I wouldn't say they were more committed, in any case they assumed a commitment to the neighborhood. The pimps of the 70s had work, since many people had emigrated to other countries, women had not yet fully entered the labor market and Spain had its own industry, which provided work. With deindustrialization comes endemic unemployment and many young pimps who previously could access jobs on the construction site or in the neighborhood fish market fell into drug addiction; because this is another reality of many people who fall into drugs: without work it is much easier to become an addict. Simply, there is a change in the economic paradigm, the pimp who used to like to hit the streets, now unemployed, also spends his time in illegal activities.
What cultural elements did the pimps have that today may seem shocking?
Tradition and a precarious modernity converged in the figure of the pimp. In the 80s and 90s there was no internet, there was little television and the pimps took their cultural references from the cinema and the neighborhood. In addition, it affected that the economic position of the people who lived in the neighborhood was similar. This has changed a lot, today in a neighborhood like Vallecas people of medium and low social status, posh, foreign come together; there is more social mobility and less homogeneity in the neighborhood.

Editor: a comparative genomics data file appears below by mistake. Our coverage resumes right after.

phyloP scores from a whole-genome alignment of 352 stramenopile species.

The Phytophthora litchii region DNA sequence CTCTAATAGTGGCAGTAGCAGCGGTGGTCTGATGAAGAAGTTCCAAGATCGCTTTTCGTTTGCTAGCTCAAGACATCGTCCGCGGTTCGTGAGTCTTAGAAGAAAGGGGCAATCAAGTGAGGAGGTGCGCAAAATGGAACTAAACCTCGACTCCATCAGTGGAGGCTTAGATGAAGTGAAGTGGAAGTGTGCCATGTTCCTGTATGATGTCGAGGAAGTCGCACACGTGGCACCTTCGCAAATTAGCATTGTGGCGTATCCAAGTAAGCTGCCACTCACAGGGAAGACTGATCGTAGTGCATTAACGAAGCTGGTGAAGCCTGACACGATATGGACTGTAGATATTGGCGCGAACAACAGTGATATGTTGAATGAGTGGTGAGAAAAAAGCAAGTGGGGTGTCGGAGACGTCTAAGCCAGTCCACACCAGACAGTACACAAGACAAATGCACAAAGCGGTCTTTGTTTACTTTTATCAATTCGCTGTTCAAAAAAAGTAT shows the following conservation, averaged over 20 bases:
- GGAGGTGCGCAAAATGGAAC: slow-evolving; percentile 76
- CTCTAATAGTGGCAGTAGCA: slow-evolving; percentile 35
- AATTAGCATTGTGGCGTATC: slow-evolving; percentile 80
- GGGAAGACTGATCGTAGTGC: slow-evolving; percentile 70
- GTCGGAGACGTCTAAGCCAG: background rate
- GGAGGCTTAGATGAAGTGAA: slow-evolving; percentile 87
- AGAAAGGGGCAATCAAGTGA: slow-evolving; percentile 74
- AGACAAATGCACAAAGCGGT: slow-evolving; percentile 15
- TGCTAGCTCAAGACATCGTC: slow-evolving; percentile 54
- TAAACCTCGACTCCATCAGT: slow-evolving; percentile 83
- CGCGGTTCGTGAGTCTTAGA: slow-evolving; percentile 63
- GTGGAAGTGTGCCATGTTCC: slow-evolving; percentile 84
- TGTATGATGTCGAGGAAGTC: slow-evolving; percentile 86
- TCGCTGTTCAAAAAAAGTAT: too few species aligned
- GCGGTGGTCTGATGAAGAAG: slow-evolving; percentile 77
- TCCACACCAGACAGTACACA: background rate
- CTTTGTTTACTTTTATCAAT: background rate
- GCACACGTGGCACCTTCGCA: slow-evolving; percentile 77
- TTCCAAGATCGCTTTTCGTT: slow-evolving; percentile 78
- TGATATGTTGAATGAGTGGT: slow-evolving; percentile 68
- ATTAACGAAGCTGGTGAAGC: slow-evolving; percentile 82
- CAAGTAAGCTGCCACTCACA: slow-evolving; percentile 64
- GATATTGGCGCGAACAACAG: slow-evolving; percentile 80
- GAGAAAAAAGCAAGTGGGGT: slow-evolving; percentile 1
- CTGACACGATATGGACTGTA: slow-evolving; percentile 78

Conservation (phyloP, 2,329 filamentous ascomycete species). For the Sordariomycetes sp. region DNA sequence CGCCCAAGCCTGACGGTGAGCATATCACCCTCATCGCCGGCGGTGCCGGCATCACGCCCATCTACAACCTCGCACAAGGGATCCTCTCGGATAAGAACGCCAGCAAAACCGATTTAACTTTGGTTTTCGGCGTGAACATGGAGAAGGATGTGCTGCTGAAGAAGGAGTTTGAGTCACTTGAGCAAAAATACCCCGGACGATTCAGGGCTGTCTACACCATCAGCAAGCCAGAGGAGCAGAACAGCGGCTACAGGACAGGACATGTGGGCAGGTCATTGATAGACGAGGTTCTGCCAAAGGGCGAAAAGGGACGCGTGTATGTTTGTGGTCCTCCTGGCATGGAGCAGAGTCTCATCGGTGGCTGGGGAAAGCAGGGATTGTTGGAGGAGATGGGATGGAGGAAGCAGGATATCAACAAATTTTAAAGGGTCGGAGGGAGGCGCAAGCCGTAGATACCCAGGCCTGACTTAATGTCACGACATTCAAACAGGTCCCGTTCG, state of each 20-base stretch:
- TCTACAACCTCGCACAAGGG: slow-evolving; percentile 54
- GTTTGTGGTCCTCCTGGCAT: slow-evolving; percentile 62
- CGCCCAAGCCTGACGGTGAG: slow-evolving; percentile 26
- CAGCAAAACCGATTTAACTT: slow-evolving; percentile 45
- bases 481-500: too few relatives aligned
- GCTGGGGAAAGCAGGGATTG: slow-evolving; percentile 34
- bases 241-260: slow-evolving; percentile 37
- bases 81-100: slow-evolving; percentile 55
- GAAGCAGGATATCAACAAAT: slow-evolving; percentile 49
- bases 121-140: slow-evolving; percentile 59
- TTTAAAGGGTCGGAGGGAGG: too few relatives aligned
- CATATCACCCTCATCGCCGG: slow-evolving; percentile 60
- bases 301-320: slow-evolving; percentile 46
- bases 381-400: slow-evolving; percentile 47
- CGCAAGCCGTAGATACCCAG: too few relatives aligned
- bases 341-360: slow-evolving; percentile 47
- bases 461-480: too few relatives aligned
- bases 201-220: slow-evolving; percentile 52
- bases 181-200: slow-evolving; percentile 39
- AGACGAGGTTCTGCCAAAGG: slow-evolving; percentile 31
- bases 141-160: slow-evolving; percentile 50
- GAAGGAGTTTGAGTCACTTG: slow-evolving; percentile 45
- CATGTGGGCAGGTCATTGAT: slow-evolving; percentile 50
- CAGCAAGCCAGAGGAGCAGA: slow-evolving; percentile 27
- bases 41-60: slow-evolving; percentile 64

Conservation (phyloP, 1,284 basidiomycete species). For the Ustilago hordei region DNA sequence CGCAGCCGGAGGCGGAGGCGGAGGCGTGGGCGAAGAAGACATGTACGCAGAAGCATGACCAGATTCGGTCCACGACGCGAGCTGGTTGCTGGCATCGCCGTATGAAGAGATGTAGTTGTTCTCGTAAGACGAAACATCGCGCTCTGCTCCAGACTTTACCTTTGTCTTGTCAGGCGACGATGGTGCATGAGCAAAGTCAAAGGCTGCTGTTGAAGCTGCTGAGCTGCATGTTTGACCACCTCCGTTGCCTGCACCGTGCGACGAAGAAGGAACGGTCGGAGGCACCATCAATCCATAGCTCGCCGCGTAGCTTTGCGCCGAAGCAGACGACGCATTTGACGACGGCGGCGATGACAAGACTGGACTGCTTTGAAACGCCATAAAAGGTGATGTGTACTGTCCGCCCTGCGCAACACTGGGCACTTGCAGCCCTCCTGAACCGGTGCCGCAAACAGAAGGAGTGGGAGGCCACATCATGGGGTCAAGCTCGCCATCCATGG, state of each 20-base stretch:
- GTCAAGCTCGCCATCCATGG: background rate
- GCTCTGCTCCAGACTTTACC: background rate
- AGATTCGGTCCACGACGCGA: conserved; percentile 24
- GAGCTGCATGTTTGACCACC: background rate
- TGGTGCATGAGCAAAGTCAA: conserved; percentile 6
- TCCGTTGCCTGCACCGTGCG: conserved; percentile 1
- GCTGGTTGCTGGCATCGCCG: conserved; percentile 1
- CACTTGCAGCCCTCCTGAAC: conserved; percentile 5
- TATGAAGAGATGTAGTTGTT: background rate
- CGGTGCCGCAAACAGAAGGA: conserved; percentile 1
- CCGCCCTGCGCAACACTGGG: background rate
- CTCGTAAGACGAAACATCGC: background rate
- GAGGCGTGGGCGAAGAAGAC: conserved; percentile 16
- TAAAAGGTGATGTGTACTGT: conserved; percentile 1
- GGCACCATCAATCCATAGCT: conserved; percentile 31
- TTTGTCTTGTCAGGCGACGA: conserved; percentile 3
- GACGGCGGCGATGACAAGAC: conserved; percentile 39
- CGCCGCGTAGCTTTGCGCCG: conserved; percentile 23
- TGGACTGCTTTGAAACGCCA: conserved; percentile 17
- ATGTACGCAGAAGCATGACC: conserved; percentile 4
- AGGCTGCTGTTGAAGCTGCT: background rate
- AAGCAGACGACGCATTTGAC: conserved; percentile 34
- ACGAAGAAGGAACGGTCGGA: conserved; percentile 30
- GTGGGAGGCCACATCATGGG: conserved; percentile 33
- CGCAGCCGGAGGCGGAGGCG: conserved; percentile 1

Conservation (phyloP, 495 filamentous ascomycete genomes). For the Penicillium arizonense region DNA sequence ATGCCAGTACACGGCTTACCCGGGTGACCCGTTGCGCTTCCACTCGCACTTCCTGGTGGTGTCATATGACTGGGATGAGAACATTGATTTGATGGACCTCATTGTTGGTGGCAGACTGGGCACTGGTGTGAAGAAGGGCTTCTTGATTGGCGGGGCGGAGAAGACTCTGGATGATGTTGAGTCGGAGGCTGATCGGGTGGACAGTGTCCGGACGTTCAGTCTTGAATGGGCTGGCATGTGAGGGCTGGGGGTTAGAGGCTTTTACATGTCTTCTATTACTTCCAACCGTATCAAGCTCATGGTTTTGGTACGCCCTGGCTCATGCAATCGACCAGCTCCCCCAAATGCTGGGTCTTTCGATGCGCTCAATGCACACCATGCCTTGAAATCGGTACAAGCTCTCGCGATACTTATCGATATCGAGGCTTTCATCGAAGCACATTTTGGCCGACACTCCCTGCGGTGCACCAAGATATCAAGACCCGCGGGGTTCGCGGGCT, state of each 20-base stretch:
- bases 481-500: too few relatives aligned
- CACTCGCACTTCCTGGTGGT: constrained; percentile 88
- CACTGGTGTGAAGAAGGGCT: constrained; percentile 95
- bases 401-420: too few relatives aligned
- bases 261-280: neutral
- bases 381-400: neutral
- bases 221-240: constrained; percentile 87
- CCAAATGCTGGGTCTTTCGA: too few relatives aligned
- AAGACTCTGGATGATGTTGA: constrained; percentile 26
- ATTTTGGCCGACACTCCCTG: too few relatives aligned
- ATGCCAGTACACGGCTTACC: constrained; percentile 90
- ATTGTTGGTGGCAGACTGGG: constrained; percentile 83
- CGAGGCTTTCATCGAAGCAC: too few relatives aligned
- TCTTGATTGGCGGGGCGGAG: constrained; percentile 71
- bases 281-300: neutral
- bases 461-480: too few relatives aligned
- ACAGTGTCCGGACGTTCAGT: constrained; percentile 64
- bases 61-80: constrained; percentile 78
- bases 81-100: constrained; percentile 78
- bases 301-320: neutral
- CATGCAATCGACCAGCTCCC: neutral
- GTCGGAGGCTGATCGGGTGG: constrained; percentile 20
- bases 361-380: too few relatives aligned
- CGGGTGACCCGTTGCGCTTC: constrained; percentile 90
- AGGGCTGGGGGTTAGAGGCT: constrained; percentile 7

Has this diversity in the neighborhood caused substantial changes in the idiosyncrasies of the gangs?